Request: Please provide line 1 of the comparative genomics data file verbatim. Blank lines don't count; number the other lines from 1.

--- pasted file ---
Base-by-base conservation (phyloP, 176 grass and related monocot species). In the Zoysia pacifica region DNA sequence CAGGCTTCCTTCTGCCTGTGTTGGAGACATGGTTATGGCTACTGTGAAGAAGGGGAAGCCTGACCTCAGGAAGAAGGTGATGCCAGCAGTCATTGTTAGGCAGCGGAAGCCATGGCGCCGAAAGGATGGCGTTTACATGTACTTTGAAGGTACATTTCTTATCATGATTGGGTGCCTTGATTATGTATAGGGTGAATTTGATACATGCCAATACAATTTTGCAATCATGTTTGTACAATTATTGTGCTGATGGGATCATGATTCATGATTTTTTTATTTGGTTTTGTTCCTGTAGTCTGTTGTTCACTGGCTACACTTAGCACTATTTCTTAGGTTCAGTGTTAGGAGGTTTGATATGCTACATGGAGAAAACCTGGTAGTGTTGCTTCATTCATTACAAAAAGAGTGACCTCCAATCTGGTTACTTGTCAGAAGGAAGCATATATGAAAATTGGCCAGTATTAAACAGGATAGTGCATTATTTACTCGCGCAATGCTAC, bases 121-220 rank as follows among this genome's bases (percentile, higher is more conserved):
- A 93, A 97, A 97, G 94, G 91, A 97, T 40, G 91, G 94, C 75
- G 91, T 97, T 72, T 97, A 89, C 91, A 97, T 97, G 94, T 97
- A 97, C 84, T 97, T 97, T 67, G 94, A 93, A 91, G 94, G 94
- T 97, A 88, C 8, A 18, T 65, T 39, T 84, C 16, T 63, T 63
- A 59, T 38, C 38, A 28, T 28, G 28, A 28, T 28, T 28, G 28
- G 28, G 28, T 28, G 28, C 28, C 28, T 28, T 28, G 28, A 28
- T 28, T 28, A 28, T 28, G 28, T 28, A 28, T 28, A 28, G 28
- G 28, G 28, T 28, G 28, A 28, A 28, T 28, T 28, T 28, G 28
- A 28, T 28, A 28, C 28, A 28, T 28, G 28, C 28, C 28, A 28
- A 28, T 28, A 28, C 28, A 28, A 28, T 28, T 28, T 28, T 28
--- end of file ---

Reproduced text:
Base-by-base conservation (phyloP, 176 grass and related monocot species). In the Zoysia pacifica region DNA sequence CAGGCTTCCTTCTGCCTGTGTTGGAGACATGGTTATGGCTACTGTGAAGAAGGGGAAGCCTGACCTCAGGAAGAAGGTGATGCCAGCAGTCATTGTTAGGCAGCGGAAGCCATGGCGCCGAAAGGATGGCGTTTACATGTACTTTGAAGGTACATTTCTTATCATGATTGGGTGCCTTGATTATGTATAGGGTGAATTTGATACATGCCAATACAATTTTGCAATCATGTTTGTACAATTATTGTGCTGATGGGATCATGATTCATGATTTTTTTATTTGGTTTTGTTCCTGTAGTCTGTTGTTCACTGGCTACACTTAGCACTATTTCTTAGGTTCAGTGTTAGGAGGTTTGATATGCTACATGGAGAAAACCTGGTAGTGTTGCTTCATTCATTACAAAAAGAGTGACCTCCAATCTGGTTACTTGTCAGAAGGAAGCATATATGAAAATTGGCCAGTATTAAACAGGATAGTGCATTATTTACTCGCGCAATGCTAC, bases 121-220 rank as follows among this genome's bases (percentile, higher is more conserved):